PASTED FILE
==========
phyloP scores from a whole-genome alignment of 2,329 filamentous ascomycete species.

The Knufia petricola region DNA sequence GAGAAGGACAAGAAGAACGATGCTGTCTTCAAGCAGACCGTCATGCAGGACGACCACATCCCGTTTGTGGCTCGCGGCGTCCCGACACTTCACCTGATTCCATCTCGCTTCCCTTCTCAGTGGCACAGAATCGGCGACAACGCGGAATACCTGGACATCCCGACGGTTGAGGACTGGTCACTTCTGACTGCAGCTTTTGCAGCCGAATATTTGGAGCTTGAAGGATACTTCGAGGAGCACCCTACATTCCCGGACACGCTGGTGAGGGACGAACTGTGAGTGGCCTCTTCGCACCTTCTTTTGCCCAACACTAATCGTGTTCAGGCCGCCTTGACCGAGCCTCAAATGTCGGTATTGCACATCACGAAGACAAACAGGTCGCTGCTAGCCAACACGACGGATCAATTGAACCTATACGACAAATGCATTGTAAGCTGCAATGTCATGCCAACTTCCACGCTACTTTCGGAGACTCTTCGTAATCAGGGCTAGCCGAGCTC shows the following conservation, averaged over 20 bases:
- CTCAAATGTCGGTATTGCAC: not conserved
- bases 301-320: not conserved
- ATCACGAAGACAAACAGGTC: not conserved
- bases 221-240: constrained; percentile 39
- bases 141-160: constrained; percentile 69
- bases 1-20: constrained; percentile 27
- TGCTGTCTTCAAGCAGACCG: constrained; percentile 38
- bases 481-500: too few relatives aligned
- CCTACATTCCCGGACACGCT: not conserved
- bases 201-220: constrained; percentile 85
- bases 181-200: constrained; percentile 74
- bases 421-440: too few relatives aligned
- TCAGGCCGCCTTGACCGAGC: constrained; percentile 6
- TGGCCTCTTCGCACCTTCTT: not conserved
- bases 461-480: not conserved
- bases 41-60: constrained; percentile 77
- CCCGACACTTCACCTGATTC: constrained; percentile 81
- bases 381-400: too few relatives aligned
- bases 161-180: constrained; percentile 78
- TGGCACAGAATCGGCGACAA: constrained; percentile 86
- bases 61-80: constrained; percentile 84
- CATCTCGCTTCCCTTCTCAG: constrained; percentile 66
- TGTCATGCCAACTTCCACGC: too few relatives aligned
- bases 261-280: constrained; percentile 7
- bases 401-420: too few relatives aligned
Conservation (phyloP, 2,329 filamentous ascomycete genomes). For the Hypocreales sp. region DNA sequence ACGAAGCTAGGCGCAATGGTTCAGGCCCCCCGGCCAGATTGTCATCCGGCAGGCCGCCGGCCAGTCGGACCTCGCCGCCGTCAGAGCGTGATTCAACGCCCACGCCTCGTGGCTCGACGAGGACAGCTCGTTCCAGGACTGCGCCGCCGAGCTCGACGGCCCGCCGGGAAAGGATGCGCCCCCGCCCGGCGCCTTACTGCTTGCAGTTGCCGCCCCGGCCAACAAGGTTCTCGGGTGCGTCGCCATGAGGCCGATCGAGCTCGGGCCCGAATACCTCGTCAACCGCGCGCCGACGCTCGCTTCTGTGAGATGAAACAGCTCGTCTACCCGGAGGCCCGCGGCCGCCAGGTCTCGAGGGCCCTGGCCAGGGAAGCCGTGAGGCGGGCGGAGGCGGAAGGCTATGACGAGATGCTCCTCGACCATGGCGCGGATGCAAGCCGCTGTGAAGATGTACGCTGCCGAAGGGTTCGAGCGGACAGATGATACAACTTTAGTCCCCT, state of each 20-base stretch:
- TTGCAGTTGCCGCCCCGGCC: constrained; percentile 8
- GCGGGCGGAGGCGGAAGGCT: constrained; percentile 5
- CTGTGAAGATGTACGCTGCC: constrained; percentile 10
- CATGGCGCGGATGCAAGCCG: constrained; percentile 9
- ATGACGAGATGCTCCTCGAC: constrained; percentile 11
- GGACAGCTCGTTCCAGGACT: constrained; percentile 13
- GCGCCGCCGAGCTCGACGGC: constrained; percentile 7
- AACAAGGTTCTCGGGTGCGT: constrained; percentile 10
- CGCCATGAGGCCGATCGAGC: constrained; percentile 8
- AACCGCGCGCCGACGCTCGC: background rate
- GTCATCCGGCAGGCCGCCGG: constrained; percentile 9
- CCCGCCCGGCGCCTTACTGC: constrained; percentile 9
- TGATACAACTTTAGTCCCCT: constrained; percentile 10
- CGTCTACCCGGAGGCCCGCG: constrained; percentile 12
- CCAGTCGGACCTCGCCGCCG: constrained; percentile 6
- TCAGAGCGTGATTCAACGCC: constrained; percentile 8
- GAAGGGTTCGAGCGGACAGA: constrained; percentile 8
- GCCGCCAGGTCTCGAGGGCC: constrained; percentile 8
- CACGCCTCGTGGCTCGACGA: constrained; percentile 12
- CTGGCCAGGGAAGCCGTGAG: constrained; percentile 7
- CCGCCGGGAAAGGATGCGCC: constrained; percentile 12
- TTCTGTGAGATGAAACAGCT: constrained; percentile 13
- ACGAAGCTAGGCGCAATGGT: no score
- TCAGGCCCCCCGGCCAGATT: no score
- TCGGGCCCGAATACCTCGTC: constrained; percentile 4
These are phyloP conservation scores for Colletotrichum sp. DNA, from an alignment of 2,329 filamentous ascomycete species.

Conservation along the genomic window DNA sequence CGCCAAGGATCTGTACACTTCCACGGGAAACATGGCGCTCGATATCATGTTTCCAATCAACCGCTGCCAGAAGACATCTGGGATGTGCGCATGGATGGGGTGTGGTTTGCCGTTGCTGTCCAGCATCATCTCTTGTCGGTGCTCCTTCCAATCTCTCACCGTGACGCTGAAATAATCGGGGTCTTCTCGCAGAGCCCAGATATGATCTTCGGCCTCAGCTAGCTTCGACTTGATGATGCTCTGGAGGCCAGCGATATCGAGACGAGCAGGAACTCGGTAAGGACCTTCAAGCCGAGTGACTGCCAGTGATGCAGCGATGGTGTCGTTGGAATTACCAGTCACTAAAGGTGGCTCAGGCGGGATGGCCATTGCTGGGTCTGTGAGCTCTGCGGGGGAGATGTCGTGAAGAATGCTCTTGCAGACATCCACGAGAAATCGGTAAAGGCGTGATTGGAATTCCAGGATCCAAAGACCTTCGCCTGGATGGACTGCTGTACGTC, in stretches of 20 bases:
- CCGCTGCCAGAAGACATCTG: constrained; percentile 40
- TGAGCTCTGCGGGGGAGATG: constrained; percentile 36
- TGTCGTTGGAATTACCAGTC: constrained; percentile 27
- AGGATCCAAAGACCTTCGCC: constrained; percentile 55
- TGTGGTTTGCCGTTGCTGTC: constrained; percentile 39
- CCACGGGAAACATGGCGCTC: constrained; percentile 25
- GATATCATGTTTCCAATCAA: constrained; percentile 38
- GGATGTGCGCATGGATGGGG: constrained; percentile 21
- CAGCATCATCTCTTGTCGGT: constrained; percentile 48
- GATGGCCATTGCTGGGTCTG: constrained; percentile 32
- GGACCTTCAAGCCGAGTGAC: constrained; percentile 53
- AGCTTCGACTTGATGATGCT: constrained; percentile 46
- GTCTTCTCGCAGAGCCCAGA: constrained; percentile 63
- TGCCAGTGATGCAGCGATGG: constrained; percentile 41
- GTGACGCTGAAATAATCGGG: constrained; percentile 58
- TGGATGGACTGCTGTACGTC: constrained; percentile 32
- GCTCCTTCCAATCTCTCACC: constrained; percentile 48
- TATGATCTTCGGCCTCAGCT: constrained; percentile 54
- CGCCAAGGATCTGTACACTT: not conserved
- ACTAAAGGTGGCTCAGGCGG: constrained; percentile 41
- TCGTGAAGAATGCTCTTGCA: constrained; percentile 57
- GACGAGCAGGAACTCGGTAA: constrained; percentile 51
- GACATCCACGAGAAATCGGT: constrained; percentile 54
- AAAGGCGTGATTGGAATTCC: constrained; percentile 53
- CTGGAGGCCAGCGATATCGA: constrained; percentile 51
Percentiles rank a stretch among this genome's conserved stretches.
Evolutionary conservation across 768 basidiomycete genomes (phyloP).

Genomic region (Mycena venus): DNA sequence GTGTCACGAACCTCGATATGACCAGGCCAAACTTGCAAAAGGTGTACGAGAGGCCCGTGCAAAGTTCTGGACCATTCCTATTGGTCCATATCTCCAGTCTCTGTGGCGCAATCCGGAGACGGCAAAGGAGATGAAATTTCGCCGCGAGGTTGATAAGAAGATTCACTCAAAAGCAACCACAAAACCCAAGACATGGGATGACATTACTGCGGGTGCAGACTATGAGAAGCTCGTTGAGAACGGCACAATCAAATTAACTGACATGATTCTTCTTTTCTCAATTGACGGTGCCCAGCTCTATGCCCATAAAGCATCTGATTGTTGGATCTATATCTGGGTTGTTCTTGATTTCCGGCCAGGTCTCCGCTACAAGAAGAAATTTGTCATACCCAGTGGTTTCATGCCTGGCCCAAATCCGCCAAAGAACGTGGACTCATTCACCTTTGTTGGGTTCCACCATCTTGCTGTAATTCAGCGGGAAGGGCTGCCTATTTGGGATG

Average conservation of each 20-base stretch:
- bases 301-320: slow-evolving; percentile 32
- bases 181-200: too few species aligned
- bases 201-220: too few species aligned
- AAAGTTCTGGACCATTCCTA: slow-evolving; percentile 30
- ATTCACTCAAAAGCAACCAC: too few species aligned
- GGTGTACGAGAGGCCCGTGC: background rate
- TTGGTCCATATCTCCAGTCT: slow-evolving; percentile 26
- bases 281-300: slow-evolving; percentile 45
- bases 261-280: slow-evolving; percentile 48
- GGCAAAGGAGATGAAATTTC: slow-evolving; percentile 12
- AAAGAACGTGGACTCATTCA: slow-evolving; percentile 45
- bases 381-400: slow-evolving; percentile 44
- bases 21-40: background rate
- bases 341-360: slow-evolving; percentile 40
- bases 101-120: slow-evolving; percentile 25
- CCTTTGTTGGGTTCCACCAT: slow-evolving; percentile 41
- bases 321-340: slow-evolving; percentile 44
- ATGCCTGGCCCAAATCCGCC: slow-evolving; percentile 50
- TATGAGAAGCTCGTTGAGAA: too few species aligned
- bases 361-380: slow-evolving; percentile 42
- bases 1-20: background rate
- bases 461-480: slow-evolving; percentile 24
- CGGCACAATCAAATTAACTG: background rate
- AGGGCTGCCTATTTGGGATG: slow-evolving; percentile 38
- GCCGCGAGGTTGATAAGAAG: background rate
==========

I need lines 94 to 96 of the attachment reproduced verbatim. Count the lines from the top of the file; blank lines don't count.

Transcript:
- GGCAAAGGAGATGAAATTTC: slow-evolving; percentile 12
- AAAGAACGTGGACTCATTCA: slow-evolving; percentile 45
- bases 381-400: slow-evolving; percentile 44